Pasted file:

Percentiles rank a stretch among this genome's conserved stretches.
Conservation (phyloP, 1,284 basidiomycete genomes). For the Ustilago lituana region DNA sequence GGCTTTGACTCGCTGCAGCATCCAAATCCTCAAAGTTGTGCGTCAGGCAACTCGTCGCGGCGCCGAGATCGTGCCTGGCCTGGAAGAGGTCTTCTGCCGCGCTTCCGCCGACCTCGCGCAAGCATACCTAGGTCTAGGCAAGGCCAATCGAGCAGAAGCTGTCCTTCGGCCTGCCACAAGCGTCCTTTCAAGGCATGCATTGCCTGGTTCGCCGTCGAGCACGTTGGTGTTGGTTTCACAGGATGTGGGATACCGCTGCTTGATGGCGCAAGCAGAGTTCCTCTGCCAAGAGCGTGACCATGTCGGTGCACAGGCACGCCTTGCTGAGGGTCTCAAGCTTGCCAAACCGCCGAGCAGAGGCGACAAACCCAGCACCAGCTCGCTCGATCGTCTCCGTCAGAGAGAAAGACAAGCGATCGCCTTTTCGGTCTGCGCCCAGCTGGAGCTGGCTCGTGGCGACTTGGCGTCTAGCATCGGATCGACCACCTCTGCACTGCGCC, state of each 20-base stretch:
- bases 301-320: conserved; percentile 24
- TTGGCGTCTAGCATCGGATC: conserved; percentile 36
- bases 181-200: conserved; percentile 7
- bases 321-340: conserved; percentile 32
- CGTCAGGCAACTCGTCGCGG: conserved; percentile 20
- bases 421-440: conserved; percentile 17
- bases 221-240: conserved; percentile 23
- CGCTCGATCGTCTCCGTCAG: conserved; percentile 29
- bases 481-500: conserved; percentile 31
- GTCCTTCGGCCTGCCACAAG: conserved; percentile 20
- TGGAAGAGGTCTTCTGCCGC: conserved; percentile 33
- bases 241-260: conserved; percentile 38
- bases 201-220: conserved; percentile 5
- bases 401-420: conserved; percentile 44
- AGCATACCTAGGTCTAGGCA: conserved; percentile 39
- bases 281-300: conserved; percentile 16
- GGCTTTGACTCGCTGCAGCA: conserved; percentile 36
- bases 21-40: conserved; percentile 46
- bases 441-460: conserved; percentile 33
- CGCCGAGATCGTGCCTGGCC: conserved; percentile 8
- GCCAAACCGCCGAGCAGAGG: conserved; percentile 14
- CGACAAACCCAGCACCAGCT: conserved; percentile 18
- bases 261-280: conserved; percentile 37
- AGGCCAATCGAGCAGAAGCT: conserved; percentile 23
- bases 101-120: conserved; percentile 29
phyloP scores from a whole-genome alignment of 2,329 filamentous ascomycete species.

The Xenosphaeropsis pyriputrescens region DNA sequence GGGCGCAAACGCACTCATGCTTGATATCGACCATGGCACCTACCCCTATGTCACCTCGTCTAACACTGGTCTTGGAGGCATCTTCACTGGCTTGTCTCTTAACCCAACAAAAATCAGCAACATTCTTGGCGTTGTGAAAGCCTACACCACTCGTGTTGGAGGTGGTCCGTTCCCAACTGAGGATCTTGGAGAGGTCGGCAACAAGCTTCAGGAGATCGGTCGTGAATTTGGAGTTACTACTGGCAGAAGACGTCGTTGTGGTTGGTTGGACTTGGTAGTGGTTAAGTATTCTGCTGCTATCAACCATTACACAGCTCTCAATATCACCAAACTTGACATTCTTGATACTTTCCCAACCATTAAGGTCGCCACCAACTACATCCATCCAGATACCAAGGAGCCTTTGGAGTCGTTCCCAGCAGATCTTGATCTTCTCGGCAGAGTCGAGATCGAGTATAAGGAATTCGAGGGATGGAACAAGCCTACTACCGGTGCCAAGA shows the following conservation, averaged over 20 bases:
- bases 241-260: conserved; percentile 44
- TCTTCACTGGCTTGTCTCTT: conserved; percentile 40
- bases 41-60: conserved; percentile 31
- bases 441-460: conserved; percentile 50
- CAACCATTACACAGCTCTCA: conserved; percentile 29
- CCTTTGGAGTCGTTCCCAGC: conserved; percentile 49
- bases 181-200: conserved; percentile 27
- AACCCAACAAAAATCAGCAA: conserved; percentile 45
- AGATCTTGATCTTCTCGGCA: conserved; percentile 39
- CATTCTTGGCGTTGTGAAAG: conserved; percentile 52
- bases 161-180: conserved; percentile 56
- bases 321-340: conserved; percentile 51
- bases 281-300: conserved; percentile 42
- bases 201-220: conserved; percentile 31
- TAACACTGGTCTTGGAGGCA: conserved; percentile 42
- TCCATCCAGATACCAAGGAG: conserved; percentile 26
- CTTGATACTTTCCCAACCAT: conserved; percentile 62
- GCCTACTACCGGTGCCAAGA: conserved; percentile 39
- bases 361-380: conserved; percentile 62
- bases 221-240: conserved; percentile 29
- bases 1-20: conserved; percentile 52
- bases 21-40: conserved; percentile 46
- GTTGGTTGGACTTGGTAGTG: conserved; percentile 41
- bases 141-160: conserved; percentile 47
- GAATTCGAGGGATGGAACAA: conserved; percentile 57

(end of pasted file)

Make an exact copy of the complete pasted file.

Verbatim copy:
Percentiles rank a stretch among this genome's conserved stretches.
Conservation (phyloP, 1,284 basidiomycete genomes). For the Ustilago lituana region DNA sequence GGCTTTGACTCGCTGCAGCATCCAAATCCTCAAAGTTGTGCGTCAGGCAACTCGTCGCGGCGCCGAGATCGTGCCTGGCCTGGAAGAGGTCTTCTGCCGCGCTTCCGCCGACCTCGCGCAAGCATACCTAGGTCTAGGCAAGGCCAATCGAGCAGAAGCTGTCCTTCGGCCTGCCACAAGCGTCCTTTCAAGGCATGCATTGCCTGGTTCGCCGTCGAGCACGTTGGTGTTGGTTTCACAGGATGTGGGATACCGCTGCTTGATGGCGCAAGCAGAGTTCCTCTGCCAAGAGCGTGACCATGTCGGTGCACAGGCACGCCTTGCTGAGGGTCTCAAGCTTGCCAAACCGCCGAGCAGAGGCGACAAACCCAGCACCAGCTCGCTCGATCGTCTCCGTCAGAGAGAAAGACAAGCGATCGCCTTTTCGGTCTGCGCCCAGCTGGAGCTGGCTCGTGGCGACTTGGCGTCTAGCATCGGATCGACCACCTCTGCACTGCGCC, state of each 20-base stretch:
- bases 301-320: conserved; percentile 24
- TTGGCGTCTAGCATCGGATC: conserved; percentile 36
- bases 181-200: conserved; percentile 7
- bases 321-340: conserved; percentile 32
- CGTCAGGCAACTCGTCGCGG: conserved; percentile 20
- bases 421-440: conserved; percentile 17
- bases 221-240: conserved; percentile 23
- CGCTCGATCGTCTCCGTCAG: conserved; percentile 29
- bases 481-500: conserved; percentile 31
- GTCCTTCGGCCTGCCACAAG: conserved; percentile 20
- TGGAAGAGGTCTTCTGCCGC: conserved; percentile 33
- bases 241-260: conserved; percentile 38
- bases 201-220: conserved; percentile 5
- bases 401-420: conserved; percentile 44
- AGCATACCTAGGTCTAGGCA: conserved; percentile 39
- bases 281-300: conserved; percentile 16
- GGCTTTGACTCGCTGCAGCA: conserved; percentile 36
- bases 21-40: conserved; percentile 46
- bases 441-460: conserved; percentile 33
- CGCCGAGATCGTGCCTGGCC: conserved; percentile 8
- GCCAAACCGCCGAGCAGAGG: conserved; percentile 14
- CGACAAACCCAGCACCAGCT: conserved; percentile 18
- bases 261-280: conserved; percentile 37
- AGGCCAATCGAGCAGAAGCT: conserved; percentile 23
- bases 101-120: conserved; percentile 29
phyloP scores from a whole-genome alignment of 2,329 filamentous ascomycete species.

The Xenosphaeropsis pyriputrescens region DNA sequence GGGCGCAAACGCACTCATGCTTGATATCGACCATGGCACCTACCCCTATGTCACCTCGTCTAACACTGGTCTTGGAGGCATCTTCACTGGCTTGTCTCTTAACCCAACAAAAATCAGCAACATTCTTGGCGTTGTGAAAGCCTACACCACTCGTGTTGGAGGTGGTCCGTTCCCAACTGAGGATCTTGGAGAGGTCGGCAACAAGCTTCAGGAGATCGGTCGTGAATTTGGAGTTACTACTGGCAGAAGACGTCGTTGTGGTTGGTTGGACTTGGTAGTGGTTAAGTATTCTGCTGCTATCAACCATTACACAGCTCTCAATATCACCAAACTTGACATTCTTGATACTTTCCCAACCATTAAGGTCGCCACCAACTACATCCATCCAGATACCAAGGAGCCTTTGGAGTCGTTCCCAGCAGATCTTGATCTTCTCGGCAGAGTCGAGATCGAGTATAAGGAATTCGAGGGATGGAACAAGCCTACTACCGGTGCCAAGA shows the following conservation, averaged over 20 bases:
- bases 241-260: conserved; percentile 44
- TCTTCACTGGCTTGTCTCTT: conserved; percentile 40
- bases 41-60: conserved; percentile 31
- bases 441-460: conserved; percentile 50
- CAACCATTACACAGCTCTCA: conserved; percentile 29
- CCTTTGGAGTCGTTCCCAGC: conserved; percentile 49
- bases 181-200: conserved; percentile 27
- AACCCAACAAAAATCAGCAA: conserved; percentile 45
- AGATCTTGATCTTCTCGGCA: conserved; percentile 39
- CATTCTTGGCGTTGTGAAAG: conserved; percentile 52
- bases 161-180: conserved; percentile 56
- bases 321-340: conserved; percentile 51
- bases 281-300: conserved; percentile 42
- bases 201-220: conserved; percentile 31
- TAACACTGGTCTTGGAGGCA: conserved; percentile 42
- TCCATCCAGATACCAAGGAG: conserved; percentile 26
- CTTGATACTTTCCCAACCAT: conserved; percentile 62
- GCCTACTACCGGTGCCAAGA: conserved; percentile 39
- bases 361-380: conserved; percentile 62
- bases 221-240: conserved; percentile 29
- bases 1-20: conserved; percentile 52
- bases 21-40: conserved; percentile 46
- GTTGGTTGGACTTGGTAGTG: conserved; percentile 41
- bases 141-160: conserved; percentile 47
- GAATTCGAGGGATGGAACAA: conserved; percentile 57